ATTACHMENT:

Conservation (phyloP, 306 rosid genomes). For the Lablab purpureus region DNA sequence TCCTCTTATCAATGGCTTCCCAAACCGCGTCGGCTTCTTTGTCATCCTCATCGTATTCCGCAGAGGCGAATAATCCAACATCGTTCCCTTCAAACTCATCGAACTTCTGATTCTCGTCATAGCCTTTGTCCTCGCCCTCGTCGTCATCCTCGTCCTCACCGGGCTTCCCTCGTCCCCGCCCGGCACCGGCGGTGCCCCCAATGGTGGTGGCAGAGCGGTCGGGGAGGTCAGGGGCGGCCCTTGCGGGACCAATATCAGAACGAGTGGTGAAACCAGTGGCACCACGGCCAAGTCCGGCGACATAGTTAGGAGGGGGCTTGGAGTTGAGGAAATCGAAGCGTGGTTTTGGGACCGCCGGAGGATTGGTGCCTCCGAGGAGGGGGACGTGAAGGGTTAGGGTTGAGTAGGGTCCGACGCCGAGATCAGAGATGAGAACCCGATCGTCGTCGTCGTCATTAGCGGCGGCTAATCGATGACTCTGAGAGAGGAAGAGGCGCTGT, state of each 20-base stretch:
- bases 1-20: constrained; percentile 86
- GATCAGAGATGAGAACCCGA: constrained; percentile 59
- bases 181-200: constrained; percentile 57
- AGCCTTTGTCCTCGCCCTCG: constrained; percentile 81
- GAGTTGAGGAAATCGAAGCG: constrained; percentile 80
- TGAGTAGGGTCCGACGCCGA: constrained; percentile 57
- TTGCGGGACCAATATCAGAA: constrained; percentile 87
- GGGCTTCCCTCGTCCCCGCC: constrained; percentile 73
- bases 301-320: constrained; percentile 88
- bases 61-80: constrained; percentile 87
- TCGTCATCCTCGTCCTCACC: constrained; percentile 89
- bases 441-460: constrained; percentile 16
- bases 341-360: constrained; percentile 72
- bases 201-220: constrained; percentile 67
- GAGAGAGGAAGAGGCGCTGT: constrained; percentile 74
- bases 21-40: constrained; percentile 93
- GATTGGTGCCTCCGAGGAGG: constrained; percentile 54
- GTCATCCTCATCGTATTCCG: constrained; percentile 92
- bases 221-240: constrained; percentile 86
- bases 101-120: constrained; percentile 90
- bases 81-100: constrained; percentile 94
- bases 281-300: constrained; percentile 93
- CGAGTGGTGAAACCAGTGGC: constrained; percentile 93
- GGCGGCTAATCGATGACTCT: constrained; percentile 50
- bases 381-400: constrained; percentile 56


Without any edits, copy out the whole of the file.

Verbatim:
Conservation (phyloP, 306 rosid genomes). For the Lablab purpureus region DNA sequence TCCTCTTATCAATGGCTTCCCAAACCGCGTCGGCTTCTTTGTCATCCTCATCGTATTCCGCAGAGGCGAATAATCCAACATCGTTCCCTTCAAACTCATCGAACTTCTGATTCTCGTCATAGCCTTTGTCCTCGCCCTCGTCGTCATCCTCGTCCTCACCGGGCTTCCCTCGTCCCCGCCCGGCACCGGCGGTGCCCCCAATGGTGGTGGCAGAGCGGTCGGGGAGGTCAGGGGCGGCCCTTGCGGGACCAATATCAGAACGAGTGGTGAAACCAGTGGCACCACGGCCAAGTCCGGCGACATAGTTAGGAGGGGGCTTGGAGTTGAGGAAATCGAAGCGTGGTTTTGGGACCGCCGGAGGATTGGTGCCTCCGAGGAGGGGGACGTGAAGGGTTAGGGTTGAGTAGGGTCCGACGCCGAGATCAGAGATGAGAACCCGATCGTCGTCGTCGTCATTAGCGGCGGCTAATCGATGACTCTGAGAGAGGAAGAGGCGCTGT, state of each 20-base stretch:
- bases 1-20: constrained; percentile 86
- GATCAGAGATGAGAACCCGA: constrained; percentile 59
- bases 181-200: constrained; percentile 57
- AGCCTTTGTCCTCGCCCTCG: constrained; percentile 81
- GAGTTGAGGAAATCGAAGCG: constrained; percentile 80
- TGAGTAGGGTCCGACGCCGA: constrained; percentile 57
- TTGCGGGACCAATATCAGAA: constrained; percentile 87
- GGGCTTCCCTCGTCCCCGCC: constrained; percentile 73
- bases 301-320: constrained; percentile 88
- bases 61-80: constrained; percentile 87
- TCGTCATCCTCGTCCTCACC: constrained; percentile 89
- bases 441-460: constrained; percentile 16
- bases 341-360: constrained; percentile 72
- bases 201-220: constrained; percentile 67
- GAGAGAGGAAGAGGCGCTGT: constrained; percentile 74
- bases 21-40: constrained; percentile 93
- GATTGGTGCCTCCGAGGAGG: constrained; percentile 54
- GTCATCCTCATCGTATTCCG: constrained; percentile 92
- bases 221-240: constrained; percentile 86
- bases 101-120: constrained; percentile 90
- bases 81-100: constrained; percentile 94
- bases 281-300: constrained; percentile 93
- CGAGTGGTGAAACCAGTGGC: constrained; percentile 93
- GGCGGCTAATCGATGACTCT: constrained; percentile 50
- bases 381-400: constrained; percentile 56